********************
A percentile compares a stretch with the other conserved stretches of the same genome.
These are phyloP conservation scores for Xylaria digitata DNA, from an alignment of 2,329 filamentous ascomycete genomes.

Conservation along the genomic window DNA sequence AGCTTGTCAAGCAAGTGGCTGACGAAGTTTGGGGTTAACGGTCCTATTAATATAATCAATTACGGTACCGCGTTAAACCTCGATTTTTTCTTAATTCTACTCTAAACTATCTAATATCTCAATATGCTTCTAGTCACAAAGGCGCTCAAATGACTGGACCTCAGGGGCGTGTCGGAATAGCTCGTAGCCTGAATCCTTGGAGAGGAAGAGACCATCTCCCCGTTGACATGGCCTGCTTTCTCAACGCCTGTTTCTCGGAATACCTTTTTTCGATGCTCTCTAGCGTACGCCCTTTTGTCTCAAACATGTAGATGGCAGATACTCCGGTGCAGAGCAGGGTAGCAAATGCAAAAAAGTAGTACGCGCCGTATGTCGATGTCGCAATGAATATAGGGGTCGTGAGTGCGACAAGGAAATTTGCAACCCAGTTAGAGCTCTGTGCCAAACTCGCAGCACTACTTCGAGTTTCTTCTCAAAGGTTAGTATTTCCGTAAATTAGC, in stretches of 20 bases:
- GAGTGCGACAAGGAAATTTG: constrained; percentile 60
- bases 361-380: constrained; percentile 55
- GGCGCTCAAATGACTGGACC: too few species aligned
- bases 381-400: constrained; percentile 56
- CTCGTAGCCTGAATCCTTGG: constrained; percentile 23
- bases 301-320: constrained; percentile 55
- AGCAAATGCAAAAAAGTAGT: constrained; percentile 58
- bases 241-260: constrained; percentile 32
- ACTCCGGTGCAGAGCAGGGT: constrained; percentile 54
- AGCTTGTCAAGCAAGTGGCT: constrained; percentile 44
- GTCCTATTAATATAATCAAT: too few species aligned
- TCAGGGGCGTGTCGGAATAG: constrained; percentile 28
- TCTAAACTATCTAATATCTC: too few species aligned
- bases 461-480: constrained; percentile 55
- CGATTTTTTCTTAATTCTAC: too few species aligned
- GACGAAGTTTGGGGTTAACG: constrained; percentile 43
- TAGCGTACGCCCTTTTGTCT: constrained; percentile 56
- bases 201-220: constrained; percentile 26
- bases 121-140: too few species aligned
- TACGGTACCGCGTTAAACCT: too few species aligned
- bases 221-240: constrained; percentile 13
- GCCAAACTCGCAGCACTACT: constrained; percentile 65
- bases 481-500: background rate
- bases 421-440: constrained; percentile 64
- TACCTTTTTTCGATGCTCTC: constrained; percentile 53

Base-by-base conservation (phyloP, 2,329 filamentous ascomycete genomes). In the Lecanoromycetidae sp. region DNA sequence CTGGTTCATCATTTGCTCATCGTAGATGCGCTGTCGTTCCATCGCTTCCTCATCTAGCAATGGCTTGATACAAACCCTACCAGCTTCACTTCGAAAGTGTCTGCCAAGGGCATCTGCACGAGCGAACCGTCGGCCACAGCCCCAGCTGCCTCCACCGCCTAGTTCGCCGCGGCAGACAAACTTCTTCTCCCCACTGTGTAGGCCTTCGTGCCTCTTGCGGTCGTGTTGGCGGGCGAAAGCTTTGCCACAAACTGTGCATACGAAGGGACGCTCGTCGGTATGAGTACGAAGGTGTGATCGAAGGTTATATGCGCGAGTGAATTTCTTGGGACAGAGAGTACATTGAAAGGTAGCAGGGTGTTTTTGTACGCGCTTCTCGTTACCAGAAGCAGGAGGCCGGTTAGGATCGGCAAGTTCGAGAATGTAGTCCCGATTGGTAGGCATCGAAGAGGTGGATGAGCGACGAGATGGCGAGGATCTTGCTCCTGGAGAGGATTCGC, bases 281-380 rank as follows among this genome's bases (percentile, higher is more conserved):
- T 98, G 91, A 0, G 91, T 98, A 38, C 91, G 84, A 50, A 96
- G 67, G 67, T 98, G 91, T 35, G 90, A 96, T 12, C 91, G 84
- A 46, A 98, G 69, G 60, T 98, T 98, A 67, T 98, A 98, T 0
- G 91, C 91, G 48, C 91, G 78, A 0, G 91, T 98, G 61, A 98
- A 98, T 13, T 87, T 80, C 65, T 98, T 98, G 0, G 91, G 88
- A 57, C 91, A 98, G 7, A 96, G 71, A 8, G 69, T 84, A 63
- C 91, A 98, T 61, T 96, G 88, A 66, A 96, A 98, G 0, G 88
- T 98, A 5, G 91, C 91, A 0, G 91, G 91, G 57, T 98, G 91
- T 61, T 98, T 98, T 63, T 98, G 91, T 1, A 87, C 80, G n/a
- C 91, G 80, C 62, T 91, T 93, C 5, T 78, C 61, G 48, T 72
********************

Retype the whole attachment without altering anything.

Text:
A percentile compares a stretch with the other conserved stretches of the same genome.
These are phyloP conservation scores for Xylaria digitata DNA, from an alignment of 2,329 filamentous ascomycete genomes.

Conservation along the genomic window DNA sequence AGCTTGTCAAGCAAGTGGCTGACGAAGTTTGGGGTTAACGGTCCTATTAATATAATCAATTACGGTACCGCGTTAAACCTCGATTTTTTCTTAATTCTACTCTAAACTATCTAATATCTCAATATGCTTCTAGTCACAAAGGCGCTCAAATGACTGGACCTCAGGGGCGTGTCGGAATAGCTCGTAGCCTGAATCCTTGGAGAGGAAGAGACCATCTCCCCGTTGACATGGCCTGCTTTCTCAACGCCTGTTTCTCGGAATACCTTTTTTCGATGCTCTCTAGCGTACGCCCTTTTGTCTCAAACATGTAGATGGCAGATACTCCGGTGCAGAGCAGGGTAGCAAATGCAAAAAAGTAGTACGCGCCGTATGTCGATGTCGCAATGAATATAGGGGTCGTGAGTGCGACAAGGAAATTTGCAACCCAGTTAGAGCTCTGTGCCAAACTCGCAGCACTACTTCGAGTTTCTTCTCAAAGGTTAGTATTTCCGTAAATTAGC, in stretches of 20 bases:
- GAGTGCGACAAGGAAATTTG: constrained; percentile 60
- bases 361-380: constrained; percentile 55
- GGCGCTCAAATGACTGGACC: too few species aligned
- bases 381-400: constrained; percentile 56
- CTCGTAGCCTGAATCCTTGG: constrained; percentile 23
- bases 301-320: constrained; percentile 55
- AGCAAATGCAAAAAAGTAGT: constrained; percentile 58
- bases 241-260: constrained; percentile 32
- ACTCCGGTGCAGAGCAGGGT: constrained; percentile 54
- AGCTTGTCAAGCAAGTGGCT: constrained; percentile 44
- GTCCTATTAATATAATCAAT: too few species aligned
- TCAGGGGCGTGTCGGAATAG: constrained; percentile 28
- TCTAAACTATCTAATATCTC: too few species aligned
- bases 461-480: constrained; percentile 55
- CGATTTTTTCTTAATTCTAC: too few species aligned
- GACGAAGTTTGGGGTTAACG: constrained; percentile 43
- TAGCGTACGCCCTTTTGTCT: constrained; percentile 56
- bases 201-220: constrained; percentile 26
- bases 121-140: too few species aligned
- TACGGTACCGCGTTAAACCT: too few species aligned
- bases 221-240: constrained; percentile 13
- GCCAAACTCGCAGCACTACT: constrained; percentile 65
- bases 481-500: background rate
- bases 421-440: constrained; percentile 64
- TACCTTTTTTCGATGCTCTC: constrained; percentile 53

Base-by-base conservation (phyloP, 2,329 filamentous ascomycete genomes). In the Lecanoromycetidae sp. region DNA sequence CTGGTTCATCATTTGCTCATCGTAGATGCGCTGTCGTTCCATCGCTTCCTCATCTAGCAATGGCTTGATACAAACCCTACCAGCTTCACTTCGAAAGTGTCTGCCAAGGGCATCTGCACGAGCGAACCGTCGGCCACAGCCCCAGCTGCCTCCACCGCCTAGTTCGCCGCGGCAGACAAACTTCTTCTCCCCACTGTGTAGGCCTTCGTGCCTCTTGCGGTCGTGTTGGCGGGCGAAAGCTTTGCCACAAACTGTGCATACGAAGGGACGCTCGTCGGTATGAGTACGAAGGTGTGATCGAAGGTTATATGCGCGAGTGAATTTCTTGGGACAGAGAGTACATTGAAAGGTAGCAGGGTGTTTTTGTACGCGCTTCTCGTTACCAGAAGCAGGAGGCCGGTTAGGATCGGCAAGTTCGAGAATGTAGTCCCGATTGGTAGGCATCGAAGAGGTGGATGAGCGACGAGATGGCGAGGATCTTGCTCCTGGAGAGGATTCGC, bases 281-380 rank as follows among this genome's bases (percentile, higher is more conserved):
- T 98, G 91, A 0, G 91, T 98, A 38, C 91, G 84, A 50, A 96
- G 67, G 67, T 98, G 91, T 35, G 90, A 96, T 12, C 91, G 84
- A 46, A 98, G 69, G 60, T 98, T 98, A 67, T 98, A 98, T 0
- G 91, C 91, G 48, C 91, G 78, A 0, G 91, T 98, G 61, A 98
- A 98, T 13, T 87, T 80, C 65, T 98, T 98, G 0, G 91, G 88
- A 57, C 91, A 98, G 7, A 96, G 71, A 8, G 69, T 84, A 63
- C 91, A 98, T 61, T 96, G 88, A 66, A 96, A 98, G 0, G 88
- T 98, A 5, G 91, C 91, A 0, G 91, G 91, G 57, T 98, G 91
- T 61, T 98, T 98, T 63, T 98, G 91, T 1, A 87, C 80, G n/a
- C 91, G 80, C 62, T 91, T 93, C 5, T 78, C 61, G 48, T 72